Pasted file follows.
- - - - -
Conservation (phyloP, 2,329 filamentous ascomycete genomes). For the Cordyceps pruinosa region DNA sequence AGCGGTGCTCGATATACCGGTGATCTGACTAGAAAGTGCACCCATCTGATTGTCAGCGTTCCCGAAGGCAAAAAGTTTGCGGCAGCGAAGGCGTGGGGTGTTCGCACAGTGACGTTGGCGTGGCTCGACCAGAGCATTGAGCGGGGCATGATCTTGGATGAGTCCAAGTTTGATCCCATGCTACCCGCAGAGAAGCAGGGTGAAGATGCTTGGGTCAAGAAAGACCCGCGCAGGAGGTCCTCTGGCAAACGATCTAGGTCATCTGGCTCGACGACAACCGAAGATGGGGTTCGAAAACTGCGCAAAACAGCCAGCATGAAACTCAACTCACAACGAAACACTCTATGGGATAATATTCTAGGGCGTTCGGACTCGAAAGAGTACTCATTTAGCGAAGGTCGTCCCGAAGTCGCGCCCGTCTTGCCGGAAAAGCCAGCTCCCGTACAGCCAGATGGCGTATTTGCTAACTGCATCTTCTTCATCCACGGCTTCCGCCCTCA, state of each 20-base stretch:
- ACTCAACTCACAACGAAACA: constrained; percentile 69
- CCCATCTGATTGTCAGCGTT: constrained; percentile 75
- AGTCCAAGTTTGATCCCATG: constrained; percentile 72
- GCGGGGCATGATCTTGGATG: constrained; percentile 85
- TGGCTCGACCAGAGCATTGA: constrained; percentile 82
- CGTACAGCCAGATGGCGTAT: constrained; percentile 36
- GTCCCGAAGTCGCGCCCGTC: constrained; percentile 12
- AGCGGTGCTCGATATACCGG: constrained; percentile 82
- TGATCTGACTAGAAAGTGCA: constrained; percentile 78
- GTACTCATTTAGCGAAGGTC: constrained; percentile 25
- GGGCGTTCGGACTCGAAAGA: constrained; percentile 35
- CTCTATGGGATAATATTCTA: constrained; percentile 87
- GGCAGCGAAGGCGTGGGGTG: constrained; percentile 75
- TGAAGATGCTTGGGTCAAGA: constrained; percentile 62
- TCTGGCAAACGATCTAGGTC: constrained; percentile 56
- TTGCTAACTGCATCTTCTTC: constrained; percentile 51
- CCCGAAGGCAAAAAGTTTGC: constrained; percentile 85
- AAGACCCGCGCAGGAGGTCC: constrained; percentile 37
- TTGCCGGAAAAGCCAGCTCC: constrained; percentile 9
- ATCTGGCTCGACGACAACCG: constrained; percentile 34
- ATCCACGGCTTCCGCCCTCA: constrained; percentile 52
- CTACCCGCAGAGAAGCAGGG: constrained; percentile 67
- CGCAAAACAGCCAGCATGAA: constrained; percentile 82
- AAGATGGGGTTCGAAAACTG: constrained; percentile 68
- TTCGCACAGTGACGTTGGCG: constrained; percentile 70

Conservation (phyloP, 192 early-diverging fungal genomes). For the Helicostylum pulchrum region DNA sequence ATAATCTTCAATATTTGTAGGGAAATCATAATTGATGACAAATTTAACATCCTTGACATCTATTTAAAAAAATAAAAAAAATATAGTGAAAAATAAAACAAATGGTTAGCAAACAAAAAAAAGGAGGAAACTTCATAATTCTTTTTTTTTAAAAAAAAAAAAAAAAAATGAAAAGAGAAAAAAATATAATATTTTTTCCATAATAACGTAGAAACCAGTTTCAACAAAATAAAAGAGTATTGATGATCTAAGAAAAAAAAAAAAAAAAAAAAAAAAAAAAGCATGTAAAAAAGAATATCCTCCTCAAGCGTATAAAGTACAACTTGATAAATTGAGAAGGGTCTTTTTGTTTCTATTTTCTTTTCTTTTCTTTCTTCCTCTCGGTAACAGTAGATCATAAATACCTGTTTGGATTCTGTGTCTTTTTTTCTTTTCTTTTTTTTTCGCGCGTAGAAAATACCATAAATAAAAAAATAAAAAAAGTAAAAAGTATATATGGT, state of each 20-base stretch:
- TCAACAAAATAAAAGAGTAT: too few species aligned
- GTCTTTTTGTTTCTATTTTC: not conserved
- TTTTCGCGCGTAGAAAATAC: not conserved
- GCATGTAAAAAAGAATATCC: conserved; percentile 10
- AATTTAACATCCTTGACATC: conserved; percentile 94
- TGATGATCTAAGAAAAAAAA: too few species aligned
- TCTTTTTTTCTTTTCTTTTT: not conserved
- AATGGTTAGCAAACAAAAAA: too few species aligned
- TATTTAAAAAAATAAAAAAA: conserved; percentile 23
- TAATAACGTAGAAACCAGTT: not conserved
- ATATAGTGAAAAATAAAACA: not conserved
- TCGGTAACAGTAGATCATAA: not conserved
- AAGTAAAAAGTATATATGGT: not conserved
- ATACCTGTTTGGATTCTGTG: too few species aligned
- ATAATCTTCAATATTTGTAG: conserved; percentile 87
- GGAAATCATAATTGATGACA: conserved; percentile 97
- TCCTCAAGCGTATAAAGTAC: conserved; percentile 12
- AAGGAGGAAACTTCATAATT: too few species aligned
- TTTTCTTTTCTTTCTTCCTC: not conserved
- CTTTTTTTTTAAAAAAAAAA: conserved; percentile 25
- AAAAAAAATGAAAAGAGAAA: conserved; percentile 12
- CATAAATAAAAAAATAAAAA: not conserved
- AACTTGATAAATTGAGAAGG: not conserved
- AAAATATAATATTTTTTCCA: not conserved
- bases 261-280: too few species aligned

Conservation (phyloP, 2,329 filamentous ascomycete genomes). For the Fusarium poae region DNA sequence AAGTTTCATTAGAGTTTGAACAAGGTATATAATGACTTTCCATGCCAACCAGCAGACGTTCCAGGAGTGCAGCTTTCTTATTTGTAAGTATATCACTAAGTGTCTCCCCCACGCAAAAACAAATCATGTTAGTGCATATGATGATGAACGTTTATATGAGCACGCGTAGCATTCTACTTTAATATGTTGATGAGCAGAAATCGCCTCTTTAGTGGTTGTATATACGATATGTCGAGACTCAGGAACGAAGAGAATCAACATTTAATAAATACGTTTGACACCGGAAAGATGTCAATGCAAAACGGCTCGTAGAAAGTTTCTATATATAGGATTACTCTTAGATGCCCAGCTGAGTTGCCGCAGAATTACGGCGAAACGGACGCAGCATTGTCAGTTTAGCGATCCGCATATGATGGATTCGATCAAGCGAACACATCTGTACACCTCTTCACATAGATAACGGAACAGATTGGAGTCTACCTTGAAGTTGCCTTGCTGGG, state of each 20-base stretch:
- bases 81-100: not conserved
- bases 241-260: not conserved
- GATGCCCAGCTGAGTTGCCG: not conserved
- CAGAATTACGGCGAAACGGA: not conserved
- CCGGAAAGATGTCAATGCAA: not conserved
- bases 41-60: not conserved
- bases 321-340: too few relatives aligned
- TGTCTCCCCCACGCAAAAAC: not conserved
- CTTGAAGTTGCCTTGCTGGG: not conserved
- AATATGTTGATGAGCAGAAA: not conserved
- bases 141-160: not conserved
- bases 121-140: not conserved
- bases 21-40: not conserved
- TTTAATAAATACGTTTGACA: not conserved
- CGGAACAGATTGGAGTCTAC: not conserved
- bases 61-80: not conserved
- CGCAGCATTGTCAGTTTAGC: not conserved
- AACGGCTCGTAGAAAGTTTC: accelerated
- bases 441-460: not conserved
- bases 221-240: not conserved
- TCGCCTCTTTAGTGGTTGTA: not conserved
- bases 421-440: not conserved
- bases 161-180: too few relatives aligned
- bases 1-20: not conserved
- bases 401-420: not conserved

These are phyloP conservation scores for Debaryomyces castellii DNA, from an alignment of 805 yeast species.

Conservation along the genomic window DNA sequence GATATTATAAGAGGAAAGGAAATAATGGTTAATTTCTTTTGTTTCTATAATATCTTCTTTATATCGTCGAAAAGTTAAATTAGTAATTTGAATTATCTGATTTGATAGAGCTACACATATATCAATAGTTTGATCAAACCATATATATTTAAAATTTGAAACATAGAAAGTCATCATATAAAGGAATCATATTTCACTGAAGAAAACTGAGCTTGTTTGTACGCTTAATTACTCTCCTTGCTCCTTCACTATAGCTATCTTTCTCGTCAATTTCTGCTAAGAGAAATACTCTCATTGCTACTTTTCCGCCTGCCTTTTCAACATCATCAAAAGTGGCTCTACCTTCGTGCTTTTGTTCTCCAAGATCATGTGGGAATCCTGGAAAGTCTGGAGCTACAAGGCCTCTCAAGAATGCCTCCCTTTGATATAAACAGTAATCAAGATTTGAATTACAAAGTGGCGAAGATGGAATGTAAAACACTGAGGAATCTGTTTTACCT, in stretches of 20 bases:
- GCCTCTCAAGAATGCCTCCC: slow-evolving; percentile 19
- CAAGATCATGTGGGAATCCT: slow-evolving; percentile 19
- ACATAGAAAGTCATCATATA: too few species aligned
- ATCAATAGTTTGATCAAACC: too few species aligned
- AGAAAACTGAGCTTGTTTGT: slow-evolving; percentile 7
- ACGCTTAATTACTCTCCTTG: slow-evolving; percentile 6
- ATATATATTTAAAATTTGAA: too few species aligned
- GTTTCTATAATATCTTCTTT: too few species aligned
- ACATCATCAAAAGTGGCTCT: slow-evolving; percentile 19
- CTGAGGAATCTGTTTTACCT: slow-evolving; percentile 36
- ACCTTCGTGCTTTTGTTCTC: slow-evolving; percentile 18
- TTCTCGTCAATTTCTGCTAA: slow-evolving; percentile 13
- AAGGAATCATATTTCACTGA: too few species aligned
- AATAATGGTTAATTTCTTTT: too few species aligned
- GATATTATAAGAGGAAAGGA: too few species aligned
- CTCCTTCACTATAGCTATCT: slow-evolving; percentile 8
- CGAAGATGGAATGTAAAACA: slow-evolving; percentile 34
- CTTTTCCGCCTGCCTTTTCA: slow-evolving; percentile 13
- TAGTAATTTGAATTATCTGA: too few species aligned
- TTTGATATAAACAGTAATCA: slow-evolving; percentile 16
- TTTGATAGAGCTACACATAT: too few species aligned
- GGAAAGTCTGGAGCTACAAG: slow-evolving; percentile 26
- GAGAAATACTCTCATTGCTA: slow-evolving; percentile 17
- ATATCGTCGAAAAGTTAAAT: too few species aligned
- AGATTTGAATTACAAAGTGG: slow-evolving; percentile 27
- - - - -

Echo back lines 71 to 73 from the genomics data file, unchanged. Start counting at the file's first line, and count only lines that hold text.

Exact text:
- AACGGCTCGTAGAAAGTTTC: accelerated
- bases 441-460: not conserved
- bases 221-240: not conserved